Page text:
Press Digest: Strelkov speaks out in Moscow; Donetsk to abandon hryvnia

Commander Igor Strelkov. Source: Reuters

Commander Igor Strelkov. Source: Reuters

RBTH presents a selection of views from leading Russian media on the latest developments in Ukraine, including analysis of Gazprom’s move to restrict gas supplies to Poland, plans to abandon the Ukrainian hryvnia in the breakaway Donetsk People’s Republic, and a press conference given in Moscow by former militia commander Igor Strelkov.

Moskovsky Komsomolets

Moskovsky Komsomolets writes that Ukraine has once again begun stealing transit gas destined for European countries. The Polish oil and gas company PGNiG announced that at the beginning of the fall there was a sharp decline in the volume of Russian gas transiting through Ukraine: On September 8 it fell by 20 percent, the following day by 24 percent and the day after by 45 percent.

Ukraine also reacted to the reduction in Russian gas supplies. According to Ukrstransgaz (a subsidiary of Ukraine’s national oil and gas company Naftogaz - RBTH) spokesman Igor Prokopiv, on September 11 Poland requested 11 million cubic meters of gas, but Russia only delivered 7 million. "Four million less," said Prokopiv, "that is the reverse amount that Poland had promised to supply to Ukraine."

One of the theories is that Gazprom has begun limiting supplies in order to avoid the resale of Russian gas to Ukraine via third parties. There is another version, however. Warsaw admits that the fall in export volumes was registered on Ukrainian territory. According to an MK source close to Gazprom, this may mean that part of the gas has been siphoned off into Ukrainian storage, that is, Kiev has resumed stealing gas destined for EU countries. 


Analyzing Russia's energy policy, Expert magazine writes that Gazprom, which closely collaborates with the Russian government, is letting Ukraine know that if it does not compromise, it will not be able to rely on the help of its European neighbors. There is nothing good about this situation. "The indecision to supply Russian gas to Ukraine threatens energy security in the southeastern European countries," says General Director of the National Energy Security Foundation Constantine Simonov in an interview with Expert.

If Moscow and Kiev cannot reach an agreement about gas supplies, it is possible that this winter Ukraine will have to close its transit routes. Alexei Kokin, analyst at Uralsib Capital, believes that such a policy may sooner or later affect Gazprom itself. "In the long term such a policy will serve as a prerequisite for EU's optimizing its gas transportation system, which will deprive Gazprom of an opportunity to limit its gas supplies to Ukraine," says Kokin.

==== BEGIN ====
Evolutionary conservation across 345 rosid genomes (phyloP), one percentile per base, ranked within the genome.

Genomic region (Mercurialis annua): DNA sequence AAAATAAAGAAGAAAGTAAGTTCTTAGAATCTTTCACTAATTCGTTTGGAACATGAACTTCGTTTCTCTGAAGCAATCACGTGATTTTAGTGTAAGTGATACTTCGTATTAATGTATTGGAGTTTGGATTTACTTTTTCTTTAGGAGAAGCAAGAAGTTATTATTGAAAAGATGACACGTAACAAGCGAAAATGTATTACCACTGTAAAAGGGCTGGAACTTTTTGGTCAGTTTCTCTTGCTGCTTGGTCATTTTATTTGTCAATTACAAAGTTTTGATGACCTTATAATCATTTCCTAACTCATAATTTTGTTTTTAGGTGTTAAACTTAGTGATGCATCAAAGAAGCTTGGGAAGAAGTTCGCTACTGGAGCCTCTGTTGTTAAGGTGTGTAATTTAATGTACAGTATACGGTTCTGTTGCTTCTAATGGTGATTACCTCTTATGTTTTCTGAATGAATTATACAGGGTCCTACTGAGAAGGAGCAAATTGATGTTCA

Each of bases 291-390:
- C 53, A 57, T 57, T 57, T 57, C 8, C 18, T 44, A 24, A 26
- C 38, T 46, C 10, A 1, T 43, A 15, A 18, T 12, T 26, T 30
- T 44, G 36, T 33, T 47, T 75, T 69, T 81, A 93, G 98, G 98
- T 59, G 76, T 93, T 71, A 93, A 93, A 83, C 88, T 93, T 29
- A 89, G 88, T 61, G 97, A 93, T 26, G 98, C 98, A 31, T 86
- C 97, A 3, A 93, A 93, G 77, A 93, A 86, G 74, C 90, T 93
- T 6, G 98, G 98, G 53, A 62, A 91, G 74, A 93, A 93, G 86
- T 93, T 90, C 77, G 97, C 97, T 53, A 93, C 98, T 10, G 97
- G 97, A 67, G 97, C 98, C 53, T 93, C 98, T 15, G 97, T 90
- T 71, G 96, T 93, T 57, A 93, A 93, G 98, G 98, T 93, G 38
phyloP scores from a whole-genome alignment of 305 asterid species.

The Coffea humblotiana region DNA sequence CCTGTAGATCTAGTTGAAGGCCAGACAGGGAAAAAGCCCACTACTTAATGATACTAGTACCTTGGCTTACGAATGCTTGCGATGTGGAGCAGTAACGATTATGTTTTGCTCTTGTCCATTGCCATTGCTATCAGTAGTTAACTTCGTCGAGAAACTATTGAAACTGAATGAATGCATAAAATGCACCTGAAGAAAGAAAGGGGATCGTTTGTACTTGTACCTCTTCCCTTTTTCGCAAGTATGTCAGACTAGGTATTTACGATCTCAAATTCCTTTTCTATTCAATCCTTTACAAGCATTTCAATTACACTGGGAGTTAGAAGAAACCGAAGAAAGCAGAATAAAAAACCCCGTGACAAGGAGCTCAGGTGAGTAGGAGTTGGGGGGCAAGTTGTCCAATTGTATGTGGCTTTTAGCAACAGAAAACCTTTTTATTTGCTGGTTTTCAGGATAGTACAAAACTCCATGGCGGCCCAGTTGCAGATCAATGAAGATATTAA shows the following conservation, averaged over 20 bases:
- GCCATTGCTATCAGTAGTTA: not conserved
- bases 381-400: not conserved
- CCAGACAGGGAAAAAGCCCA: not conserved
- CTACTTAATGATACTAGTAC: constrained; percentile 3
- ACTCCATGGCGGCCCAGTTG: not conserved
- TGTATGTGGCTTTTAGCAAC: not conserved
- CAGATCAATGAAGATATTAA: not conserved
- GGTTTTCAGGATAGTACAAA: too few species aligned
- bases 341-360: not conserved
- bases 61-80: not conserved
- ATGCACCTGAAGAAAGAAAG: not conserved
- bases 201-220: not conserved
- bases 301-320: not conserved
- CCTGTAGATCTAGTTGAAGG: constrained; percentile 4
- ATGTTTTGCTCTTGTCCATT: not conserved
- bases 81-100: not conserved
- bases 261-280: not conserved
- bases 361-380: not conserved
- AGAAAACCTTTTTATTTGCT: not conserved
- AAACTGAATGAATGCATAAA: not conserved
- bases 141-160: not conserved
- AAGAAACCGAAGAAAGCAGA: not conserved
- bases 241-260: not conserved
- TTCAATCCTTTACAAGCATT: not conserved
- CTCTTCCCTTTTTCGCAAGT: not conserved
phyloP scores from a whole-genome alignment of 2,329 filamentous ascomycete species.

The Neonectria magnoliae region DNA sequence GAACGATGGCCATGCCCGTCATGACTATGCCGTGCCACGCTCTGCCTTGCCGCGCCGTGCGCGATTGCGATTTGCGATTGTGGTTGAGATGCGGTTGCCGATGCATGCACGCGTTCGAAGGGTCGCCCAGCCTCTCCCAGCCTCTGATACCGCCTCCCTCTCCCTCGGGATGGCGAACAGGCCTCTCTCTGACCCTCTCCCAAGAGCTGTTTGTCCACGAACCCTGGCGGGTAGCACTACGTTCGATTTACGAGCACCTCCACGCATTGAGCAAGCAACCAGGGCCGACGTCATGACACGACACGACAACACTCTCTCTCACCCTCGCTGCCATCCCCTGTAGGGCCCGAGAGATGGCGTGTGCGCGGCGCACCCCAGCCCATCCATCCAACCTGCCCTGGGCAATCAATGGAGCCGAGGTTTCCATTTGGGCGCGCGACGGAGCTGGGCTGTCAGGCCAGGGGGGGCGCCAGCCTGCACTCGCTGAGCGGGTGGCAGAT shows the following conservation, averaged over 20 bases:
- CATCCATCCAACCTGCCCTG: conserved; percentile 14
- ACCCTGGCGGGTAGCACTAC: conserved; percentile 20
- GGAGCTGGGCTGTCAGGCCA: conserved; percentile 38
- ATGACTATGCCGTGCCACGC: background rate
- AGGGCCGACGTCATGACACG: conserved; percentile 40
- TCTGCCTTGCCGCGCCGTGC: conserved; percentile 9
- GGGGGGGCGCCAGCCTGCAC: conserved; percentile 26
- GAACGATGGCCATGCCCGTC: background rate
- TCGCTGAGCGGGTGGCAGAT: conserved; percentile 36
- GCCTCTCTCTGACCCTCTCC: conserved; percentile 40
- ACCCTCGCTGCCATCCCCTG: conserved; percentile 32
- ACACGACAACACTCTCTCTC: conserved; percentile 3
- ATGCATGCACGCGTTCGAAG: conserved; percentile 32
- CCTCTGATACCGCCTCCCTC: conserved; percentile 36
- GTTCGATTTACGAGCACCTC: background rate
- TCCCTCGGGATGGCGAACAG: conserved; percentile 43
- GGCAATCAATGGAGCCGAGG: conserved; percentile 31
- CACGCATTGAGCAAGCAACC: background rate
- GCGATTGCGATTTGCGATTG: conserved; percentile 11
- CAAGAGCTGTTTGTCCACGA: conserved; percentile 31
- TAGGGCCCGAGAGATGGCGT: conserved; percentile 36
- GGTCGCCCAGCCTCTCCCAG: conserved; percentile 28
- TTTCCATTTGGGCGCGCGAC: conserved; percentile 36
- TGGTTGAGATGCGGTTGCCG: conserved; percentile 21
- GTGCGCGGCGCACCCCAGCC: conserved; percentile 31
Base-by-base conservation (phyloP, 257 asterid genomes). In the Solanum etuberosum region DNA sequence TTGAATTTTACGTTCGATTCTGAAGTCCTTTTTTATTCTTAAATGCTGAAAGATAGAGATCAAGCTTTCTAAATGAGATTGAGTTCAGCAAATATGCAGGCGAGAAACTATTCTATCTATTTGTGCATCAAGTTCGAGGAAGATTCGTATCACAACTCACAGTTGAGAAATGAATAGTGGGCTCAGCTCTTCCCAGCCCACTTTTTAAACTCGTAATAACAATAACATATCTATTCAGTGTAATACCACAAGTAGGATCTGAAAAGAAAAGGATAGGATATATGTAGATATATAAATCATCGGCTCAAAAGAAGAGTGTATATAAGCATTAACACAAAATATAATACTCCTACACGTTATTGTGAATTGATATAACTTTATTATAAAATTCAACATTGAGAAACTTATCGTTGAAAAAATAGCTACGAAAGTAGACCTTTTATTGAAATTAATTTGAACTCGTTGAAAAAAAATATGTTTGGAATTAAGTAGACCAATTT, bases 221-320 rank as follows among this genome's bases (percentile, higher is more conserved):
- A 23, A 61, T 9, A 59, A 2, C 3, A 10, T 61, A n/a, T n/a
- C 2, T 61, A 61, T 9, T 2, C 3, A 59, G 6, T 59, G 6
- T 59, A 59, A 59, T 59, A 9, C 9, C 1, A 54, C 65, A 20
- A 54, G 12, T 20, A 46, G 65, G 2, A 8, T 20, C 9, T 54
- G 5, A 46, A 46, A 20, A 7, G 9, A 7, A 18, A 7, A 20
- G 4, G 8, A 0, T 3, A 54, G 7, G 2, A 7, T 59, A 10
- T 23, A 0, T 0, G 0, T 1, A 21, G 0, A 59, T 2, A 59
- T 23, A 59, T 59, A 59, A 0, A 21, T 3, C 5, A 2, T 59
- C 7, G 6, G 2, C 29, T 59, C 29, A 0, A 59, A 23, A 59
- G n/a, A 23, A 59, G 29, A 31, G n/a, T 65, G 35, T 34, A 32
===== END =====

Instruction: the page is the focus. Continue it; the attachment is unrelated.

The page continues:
Rossiyskaya Gazeta

Rossiyskaya Gazeta reports on the Donetsk People's Republic's government's intention to abandon the Ukrainian hryvnia as a currency. "The hryvnia is history now," the newspaper cites DPR parliamentarian Boris Litvinov as saying. Rossiyskaya Gazeta links this announcement both to the complete disagreement between the DPR government and Kiev on the future of the unrecognized republic and the hryvnia's difficult position - its value continues to fall. In Litvinov's view, the republic's government is thinking of either switching to the Russian ruble or establishing its own currency. Either possibility would be a long-term decision since, according to experts, both the Ukrainian hryvnia and the Russian ruble will soon be circulating on the territory of the self-proclaimed republic.

Meanwhile, Igor Strelkov (Girkin), one of the leaders of the Donetsk militias and former DPR Minister of Defense, who suddenly abandoned his post under unexplained circumstances at the end of August, recently gave a press conference in Moscow. briefly summarizes Strelkov's most important statements: He excludes the possibility of returning to Donetsk and resuming command of the militias; he blames Ukraine for the downing of the Malaysian Boeing; in his view, there are no regular Russian armed forces in Ukraine; and the truce that was established a week ago in Minsk is extremely disadvantageous for the militias, since it will allow Kiev to regroup its forces and go on the offensive.

Strelkov also turned to Russia's internal politics: He support's Vladimir Putin's policies and thinks that a "fifth column" is trying to undermine the government within the country and that it is important to fight it. asked political analyst Konstantin Kalachev to comment on Strelkov's speech. Kalachev is convinced that the unrecognized republic's most famous field commander will not become a political figure in Russia. "As long as he and his like recognize Putin as their commander, they will continue being cogs in a huge machine. Replaceable cogs."

Read more: Gazprom forces Poland to halt reverse gas supplies to Ukraine

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